As far as other rider contract talks are concerned, Alex Rins told the Spanish broadcaster Movistar that he hopes to extend his deal with Suzuki sometime in the near future, admitting that talks were ongoing.

Andrea Dovizioso was less clear about a new contract. “When we start to speak about that, I will tell you something, because still we didn’t speak,” the Italian said. Would he be speaking to Ducati before the season started? “To know in advance what the Ducati guys are doing is very very difficult,” Dovizioso joked.

Taking One for the Team

Marc Márquez has already extended his contract with the Repsol Honda team, signing on for the 2019 and 2020 seasons. In Sepang and Thailand, he had publicly flirted with the possibility of manufacturers other than Honda.

At Qatar, Márquez explained his decision to sign up with Honda once again, saying that he had never seriously considered another option. He had followed his heart, Márquez said. “Honda gave me the opportunity in 2013 when I was 20 years old to be in MotoGP, so this was the main priority.”



The strong start to the preseason had helped persuade Márquez to sign on early, he admitted. “Of course, we already spoke a few months ago with Honda, but I was waiting a little bit to see how we start the preseason, how we start everything,” he said, adding “especially the team.”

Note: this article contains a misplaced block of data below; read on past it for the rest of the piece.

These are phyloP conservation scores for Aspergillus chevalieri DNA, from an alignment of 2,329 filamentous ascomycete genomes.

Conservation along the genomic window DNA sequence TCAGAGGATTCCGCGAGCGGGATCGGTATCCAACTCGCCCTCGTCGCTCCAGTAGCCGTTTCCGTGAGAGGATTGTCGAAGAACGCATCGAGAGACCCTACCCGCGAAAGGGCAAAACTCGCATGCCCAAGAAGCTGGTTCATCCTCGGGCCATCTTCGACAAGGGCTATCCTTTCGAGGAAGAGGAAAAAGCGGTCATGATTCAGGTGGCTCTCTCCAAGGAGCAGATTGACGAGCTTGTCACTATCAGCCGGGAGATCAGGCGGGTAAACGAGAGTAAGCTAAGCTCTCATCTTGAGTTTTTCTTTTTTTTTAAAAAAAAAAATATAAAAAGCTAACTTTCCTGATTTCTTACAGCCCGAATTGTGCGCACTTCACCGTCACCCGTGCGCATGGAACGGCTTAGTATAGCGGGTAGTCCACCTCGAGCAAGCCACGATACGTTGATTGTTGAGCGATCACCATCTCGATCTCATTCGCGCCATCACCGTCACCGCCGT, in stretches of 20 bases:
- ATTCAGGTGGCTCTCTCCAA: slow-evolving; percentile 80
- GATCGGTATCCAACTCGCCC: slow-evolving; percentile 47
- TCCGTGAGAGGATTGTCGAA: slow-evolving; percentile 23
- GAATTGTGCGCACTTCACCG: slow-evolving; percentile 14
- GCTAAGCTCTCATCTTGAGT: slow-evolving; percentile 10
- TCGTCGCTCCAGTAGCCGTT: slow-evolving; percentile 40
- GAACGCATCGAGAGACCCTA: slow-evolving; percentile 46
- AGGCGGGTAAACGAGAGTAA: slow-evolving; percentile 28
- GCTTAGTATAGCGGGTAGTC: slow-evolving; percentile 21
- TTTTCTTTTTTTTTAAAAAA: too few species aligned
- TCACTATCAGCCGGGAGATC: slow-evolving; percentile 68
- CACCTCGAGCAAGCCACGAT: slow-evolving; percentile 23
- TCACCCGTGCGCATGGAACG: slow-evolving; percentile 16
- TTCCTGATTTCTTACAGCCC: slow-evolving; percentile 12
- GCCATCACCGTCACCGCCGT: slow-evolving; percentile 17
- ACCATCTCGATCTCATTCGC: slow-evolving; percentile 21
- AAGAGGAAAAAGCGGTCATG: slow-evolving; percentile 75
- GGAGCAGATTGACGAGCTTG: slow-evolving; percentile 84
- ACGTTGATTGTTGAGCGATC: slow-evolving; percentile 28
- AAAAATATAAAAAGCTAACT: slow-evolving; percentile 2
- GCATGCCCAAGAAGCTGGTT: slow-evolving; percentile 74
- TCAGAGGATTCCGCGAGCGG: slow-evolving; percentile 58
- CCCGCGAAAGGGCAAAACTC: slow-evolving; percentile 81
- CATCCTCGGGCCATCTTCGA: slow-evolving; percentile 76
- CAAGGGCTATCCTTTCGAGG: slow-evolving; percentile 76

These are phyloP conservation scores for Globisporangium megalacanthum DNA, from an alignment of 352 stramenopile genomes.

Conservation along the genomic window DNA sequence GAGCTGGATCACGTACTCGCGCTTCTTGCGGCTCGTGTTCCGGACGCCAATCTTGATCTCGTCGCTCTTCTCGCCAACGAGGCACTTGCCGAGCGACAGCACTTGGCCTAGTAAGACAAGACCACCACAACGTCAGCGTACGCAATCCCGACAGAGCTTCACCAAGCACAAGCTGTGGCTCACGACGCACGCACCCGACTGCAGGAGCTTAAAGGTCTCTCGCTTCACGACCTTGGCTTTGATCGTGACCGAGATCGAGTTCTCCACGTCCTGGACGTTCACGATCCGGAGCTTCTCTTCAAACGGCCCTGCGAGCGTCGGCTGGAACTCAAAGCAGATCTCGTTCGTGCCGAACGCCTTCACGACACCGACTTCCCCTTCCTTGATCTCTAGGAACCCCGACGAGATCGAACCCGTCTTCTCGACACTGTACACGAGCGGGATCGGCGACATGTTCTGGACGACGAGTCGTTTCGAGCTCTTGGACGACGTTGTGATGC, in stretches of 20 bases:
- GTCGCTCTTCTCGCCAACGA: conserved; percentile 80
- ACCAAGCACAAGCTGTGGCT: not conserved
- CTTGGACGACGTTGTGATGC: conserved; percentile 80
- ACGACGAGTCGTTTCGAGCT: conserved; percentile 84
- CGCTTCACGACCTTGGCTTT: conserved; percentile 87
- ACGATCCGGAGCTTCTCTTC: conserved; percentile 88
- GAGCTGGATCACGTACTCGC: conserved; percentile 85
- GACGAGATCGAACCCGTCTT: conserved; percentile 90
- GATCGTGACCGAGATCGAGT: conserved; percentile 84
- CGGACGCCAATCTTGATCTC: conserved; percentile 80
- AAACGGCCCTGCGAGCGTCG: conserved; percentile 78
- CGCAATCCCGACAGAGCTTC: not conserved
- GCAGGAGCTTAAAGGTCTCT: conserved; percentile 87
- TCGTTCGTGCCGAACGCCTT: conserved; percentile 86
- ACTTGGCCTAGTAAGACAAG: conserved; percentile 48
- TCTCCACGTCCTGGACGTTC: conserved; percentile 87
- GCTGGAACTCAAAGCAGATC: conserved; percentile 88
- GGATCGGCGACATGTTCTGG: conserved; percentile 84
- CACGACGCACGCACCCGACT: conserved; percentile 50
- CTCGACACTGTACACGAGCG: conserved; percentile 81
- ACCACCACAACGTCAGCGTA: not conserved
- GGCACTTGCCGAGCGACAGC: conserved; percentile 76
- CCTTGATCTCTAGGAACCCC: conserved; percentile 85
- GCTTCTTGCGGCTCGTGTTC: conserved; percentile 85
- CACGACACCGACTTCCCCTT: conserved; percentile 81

With Honda changing the management structure completely in 2017 and 2018, that had been important to Márquez. It had worked out well, he said. “We feel good, everything is fine, so in the end, if I follow myself, as I said, Honda will always be the main priority, and it was the only option.”

Márquez refused to be drawn on how deeply Honda had been forced to dig into its coffers to retain his services.

“Of course, this is confidential, but yes, both sides, we were happy, I’m happy in every part. Of course, we can say that on the team, bike but also on the professional part…” he laughed. If HRC have any sense, Márquez will be laughing all the way to the bank.

Tameable Tow?

The big question, of course, was whether HRC had got the engine right this year, after a couple of seasons of bringing an engine which turned out to be too aggressive once MotoGP arrived at Qatar for the test. There had been some concern, Márquez admitted.



“Today we concentrated a little bit more on the engine, because it was the way to ride, to understand. I started during the daytime and it was not so bad, but then when the night arrived, and the temperature dropped, it becomes more and more aggressive. And of course, then we started to work well, and we found something that already helps me. Still not 100%, but in the right direction.”

Despite the positive feedback on the engine, the Hondas were some way off the top of the timesheet.

Cal Crutchlow was the quickest Honda rider in ninth, just ahead of Márquez and Dani Pedrosa. But the gaps were not large: all three were roughly half a second slower than fastest man Maverick Viñales, and a tenth of a second behind Jorge Lorenzo in fifth.